The last judgment will be a judgment that will bring confusion on all unconverted people. They will hear those dreadful words, "Depart, you cursed, into everlasting fire." They will be disowned by the great Head of the Church before the assembled world. They will find that as they would sow to the flesh, so of the flesh they must reap corruption. They would not hear Christ, when He said "Come unto me, and I will give you rest," and now they must hear Him say, "Depart, into everlasting fire." They would not carry his cross, and so they can have no place in his kingdom.

The last judgment will be a judgment that will strikingly bring out the characters both of the lost and saved. They on the right hand, who are Christ's sheep, will still be "clothed with humility." They will marvel to hear any work of theirs brought forward and commended. They on the left hand, who are not Christ's, will still be blind and self-righteous. They will not be sensible of any neglect of Christ. "Lord," they say, "when did we see you--and not come to you?" Let this thought sink down into our hearts. Our characters on earth will prove an everlasting possession in the world to come. With the same heart that men die, with that heart they will rise again.

Let us mark, in the last place, what will be the FINAL RESULTS of the judgment day.We are told this in words that ought never to be forgotten, the wicked "will go away into eternal punishment, but the righteous into eternal life."

The state of things after the judgment is changeless and without end. The misery of the lost, and the blessedness of the saved, are both alike forever. Let no man deceive us on this point. It is clearly revealed in Scripture. The eternity of God, and heaven, and hell, all stand on the same foundation. As surely as God is eternal, so surely is heaven an endless day without night, and hell an endless night without day.

Who shall describe THE BLESSEDNESS OF ETERNAL LIFE? It passes the power of man to conceive. It can only be measured by contrast and comparison. An eternal rest, after warfare and conflict--the eternal company of saints, after buffeting with an evil world--an eternally glorious and painless body, after struggling with weakness and infirmity--an eternal sight of Jesus face to face, after only hearing and believing--all this is blessedness indeed. And yet the half of it remains untold.

Who shall describe THE MISERY OF ETERNAL PUNISHMENT? It is something utterly indescribable and inconceivable. The eternal pain of body--the eternal sting of an accusing conscience--the eternal society of none but the wicked, the devil and his angels--the eternal remembrance of opportunities neglected and Christ despised--the eternal prospect of a weary, hopeless future--all this is misery indeed. It is enough to make our ears tingle, and our blood run cold. And yet this picture is nothing, compared to the reality.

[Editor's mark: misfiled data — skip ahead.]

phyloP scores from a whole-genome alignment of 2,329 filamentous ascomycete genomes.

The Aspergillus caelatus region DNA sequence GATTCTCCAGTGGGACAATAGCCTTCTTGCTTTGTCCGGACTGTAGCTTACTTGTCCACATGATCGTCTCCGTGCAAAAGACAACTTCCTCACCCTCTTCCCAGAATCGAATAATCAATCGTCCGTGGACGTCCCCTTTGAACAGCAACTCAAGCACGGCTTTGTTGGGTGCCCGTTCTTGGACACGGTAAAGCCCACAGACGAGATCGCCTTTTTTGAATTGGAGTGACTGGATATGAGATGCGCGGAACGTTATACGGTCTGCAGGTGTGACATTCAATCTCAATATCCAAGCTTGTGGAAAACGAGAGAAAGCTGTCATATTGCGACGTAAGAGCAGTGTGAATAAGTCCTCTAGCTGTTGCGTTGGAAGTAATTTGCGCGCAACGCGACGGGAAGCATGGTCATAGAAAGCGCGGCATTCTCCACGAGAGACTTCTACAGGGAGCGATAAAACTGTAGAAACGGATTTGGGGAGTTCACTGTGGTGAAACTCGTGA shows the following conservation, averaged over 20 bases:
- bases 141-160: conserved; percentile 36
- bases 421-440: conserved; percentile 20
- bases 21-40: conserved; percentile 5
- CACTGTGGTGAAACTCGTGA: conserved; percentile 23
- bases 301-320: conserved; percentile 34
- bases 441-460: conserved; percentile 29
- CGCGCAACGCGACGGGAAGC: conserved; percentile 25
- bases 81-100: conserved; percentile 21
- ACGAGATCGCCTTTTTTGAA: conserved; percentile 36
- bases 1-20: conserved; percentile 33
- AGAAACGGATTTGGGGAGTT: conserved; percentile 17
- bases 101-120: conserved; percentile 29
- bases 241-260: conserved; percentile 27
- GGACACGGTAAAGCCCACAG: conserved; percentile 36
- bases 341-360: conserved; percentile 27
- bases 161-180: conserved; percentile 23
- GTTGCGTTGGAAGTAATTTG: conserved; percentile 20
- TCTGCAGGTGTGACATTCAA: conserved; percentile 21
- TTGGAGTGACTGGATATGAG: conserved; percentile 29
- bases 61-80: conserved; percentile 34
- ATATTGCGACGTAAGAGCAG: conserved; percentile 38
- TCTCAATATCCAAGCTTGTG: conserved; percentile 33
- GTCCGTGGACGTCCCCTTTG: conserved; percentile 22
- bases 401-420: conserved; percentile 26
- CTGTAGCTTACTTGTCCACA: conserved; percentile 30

Let us close these verses with serious self-inquiry. Let us ask ourselves on which side of Christ we are likely to be at the last day. Shall we be on the right hand, or shall we be on the left? Happy is he who never rests until he can give a satisfactory answer to this question.



Matthew chapter 26

MATTHEW 26:1-13

It happened, when Jesus had finished all these words, that he said to his disciples, "You know that after two days the Passover is coming, and the Son of Man will be delivered up to be crucified."

Then the chief priests, the scribes, and the elders of the people were gathered together in the court of the high priest, who was called Caiaphas. They took counsel together that they might take Jesus by deceit, and kill him. But they said, "Not during the feast, lest a riot occur among the people."

Now when Jesus was in Bethany, in the house of Simon the leper, a woman came to him having an alabaster jar of very expensive ointment, and she poured it on his head as he sat at the table. But when his disciples saw this, they were indignant, saying, "Why this waste? For this ointment might have been sold for much, and given to the poor."

However, knowing this, Jesus said to them, "Why do you trouble the woman? Because she has done a good work for me. For you always have the poor with you; but you don't always have me. For in pouring this ointment on my body, she did it to prepare me for burial. Most certainly I tell you, wherever this Good News is preached in the whole world, what this woman has done will also be spoken of as a memorial of her."

We now approach the closing scene of our Lord Jesus Christ's earthly ministry. Hitherto we have read of His sayings and doings--we are now about to read of His sufferings and death. Hitherto we have seen him as the great Prophet--we are now about to see Him as the great High Priest.

It is a portion of Scripture which ought to be read with peculiar reverence and attention. The place whereon we stand is holy ground. Here we see how the Seed of the woman bruised the Serpent's head. Here we see the great sacrifice to which all the sacrifices of the Old Testament had long pointed. Here we see how the blood was shed which "cleanses from all sin," and the Lamb slain who "takes away the sin of the world." We see in the death of Christ, the great mystery revealed, how God can be just, and yet justify the ungodly. No wonder that all the four Gospels contain a full account of this wonderful event. On other points in our Lord's history, we often find, that when one evangelist speaks, the other three are silent. But when we come to the crucifixion, we find it minutely described by all four.